AdvisorBuchanan, Allen E.
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PublisherThe University of Arizona.
RightsCopyright © is held by the author. Digital access to this material is made possible by the University Libraries, University of Arizona. Further transmission, reproduction or presentation (such as public display or performance) of protected items is prohibited except with permission of the author.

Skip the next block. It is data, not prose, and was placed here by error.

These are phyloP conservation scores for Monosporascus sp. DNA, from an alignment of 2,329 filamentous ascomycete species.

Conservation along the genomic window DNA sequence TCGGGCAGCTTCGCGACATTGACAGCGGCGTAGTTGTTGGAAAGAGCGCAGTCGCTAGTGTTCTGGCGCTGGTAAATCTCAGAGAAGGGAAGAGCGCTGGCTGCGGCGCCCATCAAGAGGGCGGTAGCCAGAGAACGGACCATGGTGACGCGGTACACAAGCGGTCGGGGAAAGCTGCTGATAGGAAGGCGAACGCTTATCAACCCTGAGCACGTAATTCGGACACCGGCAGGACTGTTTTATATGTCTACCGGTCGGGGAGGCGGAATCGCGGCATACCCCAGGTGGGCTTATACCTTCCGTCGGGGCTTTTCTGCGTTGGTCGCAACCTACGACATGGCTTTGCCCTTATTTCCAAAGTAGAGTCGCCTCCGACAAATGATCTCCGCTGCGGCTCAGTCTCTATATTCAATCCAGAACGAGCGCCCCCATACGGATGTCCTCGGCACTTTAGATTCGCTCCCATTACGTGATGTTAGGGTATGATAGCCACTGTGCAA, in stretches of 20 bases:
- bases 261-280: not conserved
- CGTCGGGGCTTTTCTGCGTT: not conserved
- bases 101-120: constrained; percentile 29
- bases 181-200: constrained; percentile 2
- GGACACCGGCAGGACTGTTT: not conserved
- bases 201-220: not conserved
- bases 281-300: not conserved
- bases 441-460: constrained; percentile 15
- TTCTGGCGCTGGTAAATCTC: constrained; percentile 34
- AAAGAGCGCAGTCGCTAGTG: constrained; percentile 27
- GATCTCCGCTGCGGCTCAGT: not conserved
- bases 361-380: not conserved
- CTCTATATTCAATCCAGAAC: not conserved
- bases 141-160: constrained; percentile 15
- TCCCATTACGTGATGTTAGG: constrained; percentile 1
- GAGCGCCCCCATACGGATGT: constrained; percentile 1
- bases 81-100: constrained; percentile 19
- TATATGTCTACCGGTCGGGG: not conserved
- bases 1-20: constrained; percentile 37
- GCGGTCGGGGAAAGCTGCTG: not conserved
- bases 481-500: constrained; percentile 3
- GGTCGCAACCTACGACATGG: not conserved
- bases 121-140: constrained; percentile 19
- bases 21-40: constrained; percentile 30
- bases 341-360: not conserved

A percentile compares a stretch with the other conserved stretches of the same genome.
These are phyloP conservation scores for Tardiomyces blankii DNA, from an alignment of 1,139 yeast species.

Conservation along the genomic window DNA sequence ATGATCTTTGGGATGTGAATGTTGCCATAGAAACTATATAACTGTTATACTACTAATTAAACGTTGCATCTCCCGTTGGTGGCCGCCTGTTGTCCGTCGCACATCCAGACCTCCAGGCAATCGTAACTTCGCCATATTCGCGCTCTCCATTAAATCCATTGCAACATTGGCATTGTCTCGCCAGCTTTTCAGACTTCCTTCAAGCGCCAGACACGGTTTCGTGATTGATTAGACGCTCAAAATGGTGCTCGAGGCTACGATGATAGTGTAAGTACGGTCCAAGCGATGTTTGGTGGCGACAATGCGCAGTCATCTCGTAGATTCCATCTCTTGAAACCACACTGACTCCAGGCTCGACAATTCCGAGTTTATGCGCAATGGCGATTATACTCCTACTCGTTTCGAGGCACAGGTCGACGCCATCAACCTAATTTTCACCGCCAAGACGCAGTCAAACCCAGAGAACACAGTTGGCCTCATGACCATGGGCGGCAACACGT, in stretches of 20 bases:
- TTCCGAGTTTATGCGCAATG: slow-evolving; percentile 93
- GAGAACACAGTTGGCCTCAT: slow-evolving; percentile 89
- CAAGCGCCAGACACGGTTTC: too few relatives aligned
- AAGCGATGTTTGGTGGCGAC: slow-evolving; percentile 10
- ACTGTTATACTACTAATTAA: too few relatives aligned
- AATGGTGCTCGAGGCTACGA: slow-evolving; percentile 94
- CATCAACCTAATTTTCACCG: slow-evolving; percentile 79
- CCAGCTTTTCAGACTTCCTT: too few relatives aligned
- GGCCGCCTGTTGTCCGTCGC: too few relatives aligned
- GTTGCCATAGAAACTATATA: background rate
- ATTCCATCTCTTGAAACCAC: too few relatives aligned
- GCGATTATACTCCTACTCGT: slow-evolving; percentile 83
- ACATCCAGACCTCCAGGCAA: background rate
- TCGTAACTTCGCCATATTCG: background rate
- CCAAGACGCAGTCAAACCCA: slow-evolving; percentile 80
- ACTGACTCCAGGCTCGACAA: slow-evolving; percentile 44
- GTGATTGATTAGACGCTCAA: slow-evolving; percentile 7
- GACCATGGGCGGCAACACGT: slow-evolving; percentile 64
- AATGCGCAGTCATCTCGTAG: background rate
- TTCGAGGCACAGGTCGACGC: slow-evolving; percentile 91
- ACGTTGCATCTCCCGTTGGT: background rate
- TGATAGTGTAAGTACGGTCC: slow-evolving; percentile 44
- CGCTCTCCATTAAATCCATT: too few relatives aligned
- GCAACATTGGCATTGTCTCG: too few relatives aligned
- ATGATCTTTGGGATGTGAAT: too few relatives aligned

AbstractCurrently, the argument that markets cannot provide public goods underlies the justification of political authority most widely accepted by political theorists. Yet, as theorists usually depict the problem, public goods could be voluntarily produced at levels of efficiency comparable to those attainable by coercion. Once we allow that the real problem is much more messy than its theoretical models led us to believe, we have to admit that coercion may be necessary after all. At the same time, we have to admit that the moral problem of justifying coercion is also more messy than we thought, and for precisely the same reason. I discuss contractual mechanisms for voluntary public goods provision, arguing that with such a mechanism, voluntary contribution levels might be much higher than conventional theories predict. My theory is borne out in laboratory experiments. Still, it remains an open question whether it would be worth the trouble to switch from the coercive methods presently employed to noncoercive (or less coercive) methods of public goods provision. A strictly efficient method is not among our options. We have to assess the efficiency of various methods in a relative sense. Should we find cases in which public goods cannot be provided by contract, or should we decide that in some cases we do not even want to risk trying voluntary methods, we are forced to face the moral issue squarely. I offer a traditional analysis of justice, although I employ it in a somewhat unorthodox way in drawing conclusions about the moral status of private property in a well-ordered society. I then use this analysis to develop a foundation for property rights, exploring its implications for questions concerning what people are morally obliged to do, and what they can legitimately be forced to do, for the sake of public goods production.